Although a civil government was established in Albay on April 26, 1901, Colonel Harry Hill Bandholtz, Commanding Officer of the Constabulary in the Bicol Region, said that General Simeon Ola, with a thousand men, continued to defy American authority after the capture of Belarmino in 1901. Ola was later captured with about six hundred of his men.

World War II

Following the December 12, 1941, Japanese invasion of Legazpi during the Second World War, the Kimura Detachment of the Imperial Japanese Army occupied Albay Province. The region was defended only by the Philippine Constabulary unit under the command of Major Francisco Sandico.[8]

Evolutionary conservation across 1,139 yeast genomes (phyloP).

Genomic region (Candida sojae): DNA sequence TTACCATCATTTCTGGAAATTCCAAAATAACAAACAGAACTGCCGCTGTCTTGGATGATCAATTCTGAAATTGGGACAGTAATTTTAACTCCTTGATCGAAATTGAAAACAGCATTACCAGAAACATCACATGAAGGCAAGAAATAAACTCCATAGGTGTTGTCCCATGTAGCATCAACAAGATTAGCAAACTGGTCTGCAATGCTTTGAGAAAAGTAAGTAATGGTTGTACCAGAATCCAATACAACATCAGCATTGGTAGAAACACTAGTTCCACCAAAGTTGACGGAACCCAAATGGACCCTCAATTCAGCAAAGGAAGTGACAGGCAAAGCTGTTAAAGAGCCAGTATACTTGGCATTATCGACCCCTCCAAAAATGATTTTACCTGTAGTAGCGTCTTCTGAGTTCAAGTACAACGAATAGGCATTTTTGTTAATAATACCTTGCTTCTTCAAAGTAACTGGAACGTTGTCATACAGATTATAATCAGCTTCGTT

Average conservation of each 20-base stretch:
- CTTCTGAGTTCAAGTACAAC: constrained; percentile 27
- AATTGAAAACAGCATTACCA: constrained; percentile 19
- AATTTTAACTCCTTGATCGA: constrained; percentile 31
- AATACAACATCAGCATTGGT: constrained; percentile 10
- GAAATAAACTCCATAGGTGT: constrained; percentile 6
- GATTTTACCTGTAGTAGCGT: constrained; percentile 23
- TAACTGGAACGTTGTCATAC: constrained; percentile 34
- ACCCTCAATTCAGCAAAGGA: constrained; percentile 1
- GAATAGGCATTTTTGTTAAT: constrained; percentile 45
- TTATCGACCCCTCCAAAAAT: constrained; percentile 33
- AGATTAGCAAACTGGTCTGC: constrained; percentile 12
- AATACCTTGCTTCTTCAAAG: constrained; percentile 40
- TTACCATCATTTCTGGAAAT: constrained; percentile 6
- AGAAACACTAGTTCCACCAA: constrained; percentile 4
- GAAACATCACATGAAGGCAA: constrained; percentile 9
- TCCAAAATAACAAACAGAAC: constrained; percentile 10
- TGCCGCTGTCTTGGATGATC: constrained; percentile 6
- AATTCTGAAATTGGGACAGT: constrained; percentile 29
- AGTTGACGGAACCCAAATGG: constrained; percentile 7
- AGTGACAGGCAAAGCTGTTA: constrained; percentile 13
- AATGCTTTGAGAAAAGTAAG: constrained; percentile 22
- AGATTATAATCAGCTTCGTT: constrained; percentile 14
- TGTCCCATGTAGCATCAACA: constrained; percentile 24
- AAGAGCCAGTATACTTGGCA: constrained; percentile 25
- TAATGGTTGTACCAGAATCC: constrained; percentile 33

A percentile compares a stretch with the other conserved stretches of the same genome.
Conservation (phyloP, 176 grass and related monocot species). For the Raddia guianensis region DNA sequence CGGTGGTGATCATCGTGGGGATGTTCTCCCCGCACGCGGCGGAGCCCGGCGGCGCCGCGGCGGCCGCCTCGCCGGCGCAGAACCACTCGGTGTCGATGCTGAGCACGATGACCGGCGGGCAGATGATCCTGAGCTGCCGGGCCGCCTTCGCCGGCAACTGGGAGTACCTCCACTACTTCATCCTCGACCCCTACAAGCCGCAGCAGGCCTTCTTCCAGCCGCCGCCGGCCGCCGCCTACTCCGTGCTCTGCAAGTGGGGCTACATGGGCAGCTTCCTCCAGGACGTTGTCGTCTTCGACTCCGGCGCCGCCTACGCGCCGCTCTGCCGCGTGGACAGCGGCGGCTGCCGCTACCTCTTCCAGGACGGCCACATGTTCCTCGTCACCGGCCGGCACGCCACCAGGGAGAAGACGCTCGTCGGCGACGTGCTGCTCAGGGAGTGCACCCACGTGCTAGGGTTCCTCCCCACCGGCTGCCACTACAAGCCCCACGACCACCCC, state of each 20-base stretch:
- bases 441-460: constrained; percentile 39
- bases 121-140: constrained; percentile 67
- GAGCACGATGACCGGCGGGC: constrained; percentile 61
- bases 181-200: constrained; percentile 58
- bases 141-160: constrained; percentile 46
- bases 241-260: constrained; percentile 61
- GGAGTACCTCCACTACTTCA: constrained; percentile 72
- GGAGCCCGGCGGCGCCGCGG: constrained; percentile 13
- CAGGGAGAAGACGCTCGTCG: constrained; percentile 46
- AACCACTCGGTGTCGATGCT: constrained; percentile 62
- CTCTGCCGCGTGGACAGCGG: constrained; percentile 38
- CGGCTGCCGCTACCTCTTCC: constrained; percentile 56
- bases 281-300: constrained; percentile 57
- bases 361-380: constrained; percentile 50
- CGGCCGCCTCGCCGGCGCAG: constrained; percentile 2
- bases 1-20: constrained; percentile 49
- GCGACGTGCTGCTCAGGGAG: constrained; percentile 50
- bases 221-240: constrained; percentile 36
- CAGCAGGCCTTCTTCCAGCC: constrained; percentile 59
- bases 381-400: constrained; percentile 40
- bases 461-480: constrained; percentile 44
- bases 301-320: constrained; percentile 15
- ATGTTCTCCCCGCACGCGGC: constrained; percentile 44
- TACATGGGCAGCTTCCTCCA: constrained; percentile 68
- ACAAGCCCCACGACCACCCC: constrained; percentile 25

During the Japanese Occupation, the military general headquarters of the Commonwealth Army of the Philippines remained active from January 3, 1942, to June 30, 1946, and the 5th Constabulary Regiment of the Philippine Constabulary was established from October 28, 1944, to June 30, 1946, and stationed in Albay. Then came the clearing operations and anti-Japanese insurgency in the Bicol Peninsula, helped by the local Bicolano resistance. Some Bicolano guerrilla groups invaded around the province of Albay during the Japanese Insurgencies between 1942 and 1944 and were supported by local Filipino troops under the Philippine Commonwealth Army and pre-war Philippine Constabulary 5th Infantry Regiments attacking the enemy soldiers of the Japanese Imperial Army. In the aftermath of three years of siege and conflicts, many Bicolano guerrillas were forced to retreat by the Japanese around the province before liberation in 1945 by Allied forces.